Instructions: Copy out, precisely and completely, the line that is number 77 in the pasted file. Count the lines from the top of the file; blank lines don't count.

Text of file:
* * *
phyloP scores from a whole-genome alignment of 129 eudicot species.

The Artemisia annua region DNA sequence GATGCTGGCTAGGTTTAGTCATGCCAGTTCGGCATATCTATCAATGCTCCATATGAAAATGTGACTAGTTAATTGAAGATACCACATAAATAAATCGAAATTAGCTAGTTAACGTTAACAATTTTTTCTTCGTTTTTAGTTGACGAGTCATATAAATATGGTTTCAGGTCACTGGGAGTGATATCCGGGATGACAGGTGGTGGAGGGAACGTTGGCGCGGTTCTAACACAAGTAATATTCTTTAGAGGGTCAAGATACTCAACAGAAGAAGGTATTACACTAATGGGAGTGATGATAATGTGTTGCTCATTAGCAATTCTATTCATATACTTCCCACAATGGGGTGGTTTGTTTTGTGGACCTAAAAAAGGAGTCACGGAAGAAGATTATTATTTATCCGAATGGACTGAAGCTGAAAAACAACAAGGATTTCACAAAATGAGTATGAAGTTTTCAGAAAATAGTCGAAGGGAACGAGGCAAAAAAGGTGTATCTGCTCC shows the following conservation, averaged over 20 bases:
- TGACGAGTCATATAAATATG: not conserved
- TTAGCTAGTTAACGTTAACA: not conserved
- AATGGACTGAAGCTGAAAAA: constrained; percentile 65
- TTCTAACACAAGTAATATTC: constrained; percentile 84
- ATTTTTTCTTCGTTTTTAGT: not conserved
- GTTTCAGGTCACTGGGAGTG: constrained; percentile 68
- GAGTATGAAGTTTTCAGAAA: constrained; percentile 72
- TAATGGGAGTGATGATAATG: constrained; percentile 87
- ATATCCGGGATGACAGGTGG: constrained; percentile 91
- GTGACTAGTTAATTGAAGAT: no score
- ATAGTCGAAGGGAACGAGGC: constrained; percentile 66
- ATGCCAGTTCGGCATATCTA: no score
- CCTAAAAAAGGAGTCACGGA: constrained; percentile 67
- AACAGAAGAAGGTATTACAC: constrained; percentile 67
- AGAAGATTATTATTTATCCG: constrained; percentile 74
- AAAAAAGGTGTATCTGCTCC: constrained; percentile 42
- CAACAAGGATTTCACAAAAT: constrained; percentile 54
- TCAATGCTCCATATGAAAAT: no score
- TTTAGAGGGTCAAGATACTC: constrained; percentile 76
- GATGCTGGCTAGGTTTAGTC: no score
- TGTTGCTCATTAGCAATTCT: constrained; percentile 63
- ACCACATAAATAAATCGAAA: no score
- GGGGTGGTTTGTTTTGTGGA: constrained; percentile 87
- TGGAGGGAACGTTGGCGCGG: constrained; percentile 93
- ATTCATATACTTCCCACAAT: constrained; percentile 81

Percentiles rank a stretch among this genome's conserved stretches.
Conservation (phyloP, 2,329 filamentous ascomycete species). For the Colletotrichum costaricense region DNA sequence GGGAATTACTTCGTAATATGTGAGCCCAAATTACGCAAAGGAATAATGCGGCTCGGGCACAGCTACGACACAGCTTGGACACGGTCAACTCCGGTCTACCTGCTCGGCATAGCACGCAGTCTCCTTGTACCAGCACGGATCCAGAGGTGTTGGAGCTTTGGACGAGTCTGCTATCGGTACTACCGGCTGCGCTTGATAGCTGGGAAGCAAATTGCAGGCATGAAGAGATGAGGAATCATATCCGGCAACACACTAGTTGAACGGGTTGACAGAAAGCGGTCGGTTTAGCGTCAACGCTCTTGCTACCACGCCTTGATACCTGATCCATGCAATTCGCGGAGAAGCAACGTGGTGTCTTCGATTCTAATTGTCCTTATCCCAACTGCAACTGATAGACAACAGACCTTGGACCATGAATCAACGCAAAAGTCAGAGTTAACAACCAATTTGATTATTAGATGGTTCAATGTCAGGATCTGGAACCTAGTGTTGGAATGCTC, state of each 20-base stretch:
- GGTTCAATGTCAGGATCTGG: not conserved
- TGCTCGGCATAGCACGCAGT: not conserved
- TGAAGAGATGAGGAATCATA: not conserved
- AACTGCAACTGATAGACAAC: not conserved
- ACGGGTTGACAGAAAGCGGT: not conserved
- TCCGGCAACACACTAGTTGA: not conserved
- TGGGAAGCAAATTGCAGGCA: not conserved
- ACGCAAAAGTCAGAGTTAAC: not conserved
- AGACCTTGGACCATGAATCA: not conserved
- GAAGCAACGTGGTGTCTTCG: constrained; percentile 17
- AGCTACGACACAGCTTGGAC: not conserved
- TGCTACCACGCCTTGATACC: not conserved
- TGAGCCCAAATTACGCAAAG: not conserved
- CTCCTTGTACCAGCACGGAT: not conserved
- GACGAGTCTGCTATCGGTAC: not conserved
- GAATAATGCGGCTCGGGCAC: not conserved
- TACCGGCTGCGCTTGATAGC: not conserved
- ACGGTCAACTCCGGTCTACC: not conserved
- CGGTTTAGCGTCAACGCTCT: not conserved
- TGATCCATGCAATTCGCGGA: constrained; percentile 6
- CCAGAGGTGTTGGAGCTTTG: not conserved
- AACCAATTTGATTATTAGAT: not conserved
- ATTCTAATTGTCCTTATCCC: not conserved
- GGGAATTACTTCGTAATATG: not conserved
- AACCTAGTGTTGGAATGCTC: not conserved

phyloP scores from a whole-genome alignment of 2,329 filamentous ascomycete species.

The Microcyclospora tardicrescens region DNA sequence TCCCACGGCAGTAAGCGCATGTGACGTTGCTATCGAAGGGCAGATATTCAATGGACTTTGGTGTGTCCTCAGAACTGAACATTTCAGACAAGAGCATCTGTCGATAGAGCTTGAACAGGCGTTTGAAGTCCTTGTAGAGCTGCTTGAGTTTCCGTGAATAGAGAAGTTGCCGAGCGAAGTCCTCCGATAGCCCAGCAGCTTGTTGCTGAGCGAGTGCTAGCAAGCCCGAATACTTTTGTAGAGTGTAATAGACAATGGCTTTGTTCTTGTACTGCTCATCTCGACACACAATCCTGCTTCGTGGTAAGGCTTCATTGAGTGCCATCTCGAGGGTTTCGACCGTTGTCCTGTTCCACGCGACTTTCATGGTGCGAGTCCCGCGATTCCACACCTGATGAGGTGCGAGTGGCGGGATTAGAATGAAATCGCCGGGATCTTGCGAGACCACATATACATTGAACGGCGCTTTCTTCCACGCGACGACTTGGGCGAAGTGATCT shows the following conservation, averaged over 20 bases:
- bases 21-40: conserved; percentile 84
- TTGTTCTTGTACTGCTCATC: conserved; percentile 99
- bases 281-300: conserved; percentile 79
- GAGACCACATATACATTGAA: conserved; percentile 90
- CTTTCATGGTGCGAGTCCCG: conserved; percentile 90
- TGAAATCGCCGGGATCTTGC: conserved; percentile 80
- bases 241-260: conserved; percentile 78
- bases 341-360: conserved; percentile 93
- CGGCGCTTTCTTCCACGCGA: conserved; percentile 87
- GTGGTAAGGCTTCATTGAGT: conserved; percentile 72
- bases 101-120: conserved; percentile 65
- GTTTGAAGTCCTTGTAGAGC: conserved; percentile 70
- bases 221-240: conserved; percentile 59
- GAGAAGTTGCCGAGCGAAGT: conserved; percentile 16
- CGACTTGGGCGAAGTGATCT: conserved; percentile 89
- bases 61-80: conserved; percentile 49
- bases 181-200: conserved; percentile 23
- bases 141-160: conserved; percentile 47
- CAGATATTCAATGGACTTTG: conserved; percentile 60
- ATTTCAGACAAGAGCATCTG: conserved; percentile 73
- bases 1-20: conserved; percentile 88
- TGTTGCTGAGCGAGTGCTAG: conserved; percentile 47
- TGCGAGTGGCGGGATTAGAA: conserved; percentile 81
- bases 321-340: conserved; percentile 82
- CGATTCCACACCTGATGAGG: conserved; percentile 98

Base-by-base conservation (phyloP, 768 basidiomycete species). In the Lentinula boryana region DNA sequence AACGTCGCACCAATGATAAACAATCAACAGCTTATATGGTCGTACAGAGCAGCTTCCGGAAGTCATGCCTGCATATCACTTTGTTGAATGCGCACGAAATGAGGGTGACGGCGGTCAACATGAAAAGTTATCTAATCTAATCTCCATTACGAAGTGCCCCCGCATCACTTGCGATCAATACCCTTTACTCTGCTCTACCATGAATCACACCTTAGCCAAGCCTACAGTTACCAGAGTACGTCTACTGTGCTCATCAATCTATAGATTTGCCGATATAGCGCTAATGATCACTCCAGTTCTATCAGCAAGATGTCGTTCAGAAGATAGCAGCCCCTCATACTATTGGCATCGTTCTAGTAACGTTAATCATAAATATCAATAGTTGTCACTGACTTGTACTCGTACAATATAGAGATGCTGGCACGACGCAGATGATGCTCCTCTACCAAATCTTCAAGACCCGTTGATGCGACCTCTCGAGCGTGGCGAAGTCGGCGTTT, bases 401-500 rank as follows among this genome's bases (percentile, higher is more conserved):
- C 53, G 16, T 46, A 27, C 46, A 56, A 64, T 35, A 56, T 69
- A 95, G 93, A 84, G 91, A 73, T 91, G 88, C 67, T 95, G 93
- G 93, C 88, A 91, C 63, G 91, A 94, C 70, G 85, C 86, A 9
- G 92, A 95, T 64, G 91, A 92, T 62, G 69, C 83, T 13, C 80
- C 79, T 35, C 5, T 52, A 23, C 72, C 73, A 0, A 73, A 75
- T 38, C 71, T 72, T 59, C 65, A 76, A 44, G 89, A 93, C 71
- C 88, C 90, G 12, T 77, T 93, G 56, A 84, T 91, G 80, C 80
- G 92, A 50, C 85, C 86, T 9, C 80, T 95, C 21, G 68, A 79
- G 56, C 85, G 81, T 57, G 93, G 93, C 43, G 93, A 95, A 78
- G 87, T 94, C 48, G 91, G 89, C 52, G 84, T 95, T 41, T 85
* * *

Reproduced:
- bases 1-20: conserved; percentile 88